Feud at a funeral: When final goodbyes induce bizarre behaviours
Olive branches and funerals don’t always make easy companions as witnessed last week when Twink reached out to former pal Rory Cowan at his mother’s ceremony. Indeed, those final goodbyes can often induce some downright bizarre behaviours, writes Sheena McGinley
There are two sides to every encounter, every fraught fight. Unfortunately for Twink the olive branch she extended to former cohort Rory Cowan at his mother’s funeral last week clearly didn’t turn out how she expected.
The finer details of the pair’s feud are invariably shrouded in myth and legend at this point, but I believe it started almost two years ago and involves a pilot for a TV show focussing on Twink’s showbiz career. For various reasons the production stalled, with Cowan choosing to walk away in the summer of 2017. According to reports, Twink wasn’t best pleased and penned him letters claiming she felt abandoned.
The point of no return, however, was reached when Cowan had the audacity to land the lead role in last year’s Olympia Panto. This was the proverbial straw, with Cowan claiming via various sources that Twink wrote him another letter stating:
“To add insult to injury, you’re now working instead of me for Xmas. In my role, in my shoes, in my job — in my Olympia Theatre. And they say there’s a God.”
In the quest for balance, it’s worth bearing in mind that in January 2017, Cowan had allegedly helped his friend out with her behemoth abode — Idrone House, a €1.2million Georgian property in Knocklyon. It was on the brink of repossession, when — at the 11th hour — Twink managed to pay the €18,000 on arrears.
When the pair’s very public spat blew up in February of this year, post-Panto-gate, Twink branded Rory “a rat.” We could delve into all the layers of ‘he said, she said’ but — suffices to say — this was the last hurrah for their friendship. Twink clearly thought otherwise and turned up to the funeral of Rory’s mum last Thursday. Rookie mistake. Yes, people have been known to forgive and forget at funerals. We’re reminded of our dwindling mortality, re-evaluate our priorities and say “Meh, life’s too short, g’is a hug.” However, this usually involves minor squabbles and doesn’t usually revolve around the death of one’s mother.
Speaking as someone who was treated to an estranged friend bounding up at my father’s funeral (with a big ‘Lookit what I’ve done, ammint I great’ head on her) such a manoeuvre is rarely appreciated. Someone is trying to say goodbye to an irreplaceable loved one, the last thing they need is an old foe launched into the mix. If you’re that desperate for your former friend to know you’re sorry, do the decent thing and send them a card. Don’t make it all about you. It’s not appropriate.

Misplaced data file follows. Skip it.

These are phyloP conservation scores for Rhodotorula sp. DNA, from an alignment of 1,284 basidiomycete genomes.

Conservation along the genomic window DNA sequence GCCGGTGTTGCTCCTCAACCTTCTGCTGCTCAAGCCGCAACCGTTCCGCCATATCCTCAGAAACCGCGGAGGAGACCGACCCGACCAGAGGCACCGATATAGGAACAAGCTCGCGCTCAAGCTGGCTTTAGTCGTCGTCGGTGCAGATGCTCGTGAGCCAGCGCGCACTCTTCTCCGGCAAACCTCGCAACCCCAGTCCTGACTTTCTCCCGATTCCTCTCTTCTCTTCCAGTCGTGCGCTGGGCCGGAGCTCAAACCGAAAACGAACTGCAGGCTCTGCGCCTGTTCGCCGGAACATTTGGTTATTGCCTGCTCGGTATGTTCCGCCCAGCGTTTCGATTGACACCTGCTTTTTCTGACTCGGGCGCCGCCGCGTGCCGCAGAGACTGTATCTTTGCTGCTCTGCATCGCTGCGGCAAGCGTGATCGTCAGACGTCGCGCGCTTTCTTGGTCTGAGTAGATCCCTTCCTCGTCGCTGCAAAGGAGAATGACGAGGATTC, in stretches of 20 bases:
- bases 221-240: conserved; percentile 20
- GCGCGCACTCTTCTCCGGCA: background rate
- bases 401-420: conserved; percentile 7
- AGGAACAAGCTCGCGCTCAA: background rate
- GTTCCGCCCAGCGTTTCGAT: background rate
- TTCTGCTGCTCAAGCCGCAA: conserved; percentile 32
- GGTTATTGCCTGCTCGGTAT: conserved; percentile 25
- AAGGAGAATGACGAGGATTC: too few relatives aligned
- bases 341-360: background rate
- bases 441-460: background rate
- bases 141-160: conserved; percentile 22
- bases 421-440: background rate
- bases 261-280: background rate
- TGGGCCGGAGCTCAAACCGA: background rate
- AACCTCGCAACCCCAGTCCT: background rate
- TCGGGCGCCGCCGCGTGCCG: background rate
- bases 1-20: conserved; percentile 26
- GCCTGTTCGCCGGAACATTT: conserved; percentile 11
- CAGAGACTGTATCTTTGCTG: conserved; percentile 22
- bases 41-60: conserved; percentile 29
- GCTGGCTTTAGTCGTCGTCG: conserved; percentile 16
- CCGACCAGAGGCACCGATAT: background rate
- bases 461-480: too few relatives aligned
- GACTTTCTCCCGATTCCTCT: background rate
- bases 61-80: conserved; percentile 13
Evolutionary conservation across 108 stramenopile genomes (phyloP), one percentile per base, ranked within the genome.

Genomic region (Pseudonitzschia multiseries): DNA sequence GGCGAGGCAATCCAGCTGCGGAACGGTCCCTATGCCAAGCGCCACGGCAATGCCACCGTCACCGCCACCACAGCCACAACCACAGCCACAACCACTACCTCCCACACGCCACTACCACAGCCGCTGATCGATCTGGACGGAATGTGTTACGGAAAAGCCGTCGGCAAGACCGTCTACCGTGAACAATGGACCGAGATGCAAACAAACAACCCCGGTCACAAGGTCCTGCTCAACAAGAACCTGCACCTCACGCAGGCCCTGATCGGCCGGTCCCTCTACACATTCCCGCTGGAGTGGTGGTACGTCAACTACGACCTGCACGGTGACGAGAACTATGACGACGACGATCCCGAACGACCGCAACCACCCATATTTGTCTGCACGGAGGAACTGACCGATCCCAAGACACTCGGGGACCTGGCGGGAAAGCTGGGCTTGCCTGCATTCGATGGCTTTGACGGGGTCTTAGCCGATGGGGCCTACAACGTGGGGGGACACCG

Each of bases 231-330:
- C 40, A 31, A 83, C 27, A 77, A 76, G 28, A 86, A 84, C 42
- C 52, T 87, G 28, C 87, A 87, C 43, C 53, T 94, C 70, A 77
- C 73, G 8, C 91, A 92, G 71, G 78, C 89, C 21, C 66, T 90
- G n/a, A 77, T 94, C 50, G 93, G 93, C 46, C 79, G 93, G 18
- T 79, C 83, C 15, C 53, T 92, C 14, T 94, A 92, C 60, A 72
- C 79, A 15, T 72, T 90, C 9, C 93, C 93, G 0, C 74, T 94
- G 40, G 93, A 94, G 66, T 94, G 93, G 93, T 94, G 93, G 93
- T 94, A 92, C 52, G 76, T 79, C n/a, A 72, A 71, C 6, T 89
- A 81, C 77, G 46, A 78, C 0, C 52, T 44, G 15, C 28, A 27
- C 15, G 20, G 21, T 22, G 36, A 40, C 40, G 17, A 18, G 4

Twink’s ill-advised attempt to blindside by way of condolences at his mother’s funeral mass last Thursday led to a rather unfortunate encounter with Cowan. Speaking with The Sunday Independent, she said: “I had done the decent thing by rising above everything between Rory and I, to pay my respects to his mother Esther — and in a way to him at the funeral on Thursday.” And that’s probably why he asked her to leave; his feelings seemed incidental.
Either way, Esther Cowan’s farewell was somewhat hijacked by drama, which isn’t an uncommon event in the world of celebrity — the below are just a few examples. They don’t all put the ‘fun’ into funeral, but these send-offs will be recalled for possibly all the wrong reasons...
Diana’s funeral will be remembered for two things. Firstly, Elton John’s rendition of Candle in The Wind. It was most poignant considering the pair had recently reunited after a falling out. They first met when Elton was drafted in to play at Prince Andrew’s 21st birthday party at Windsor Castle. They remained best buds — until Elton and Gianni Versace brought out a coffee table book entitled Rock and Royalty. While it featured shots of the princess, with her two young sons, it also depicted models in a state of undress, which Diana feared would upset the Royal family.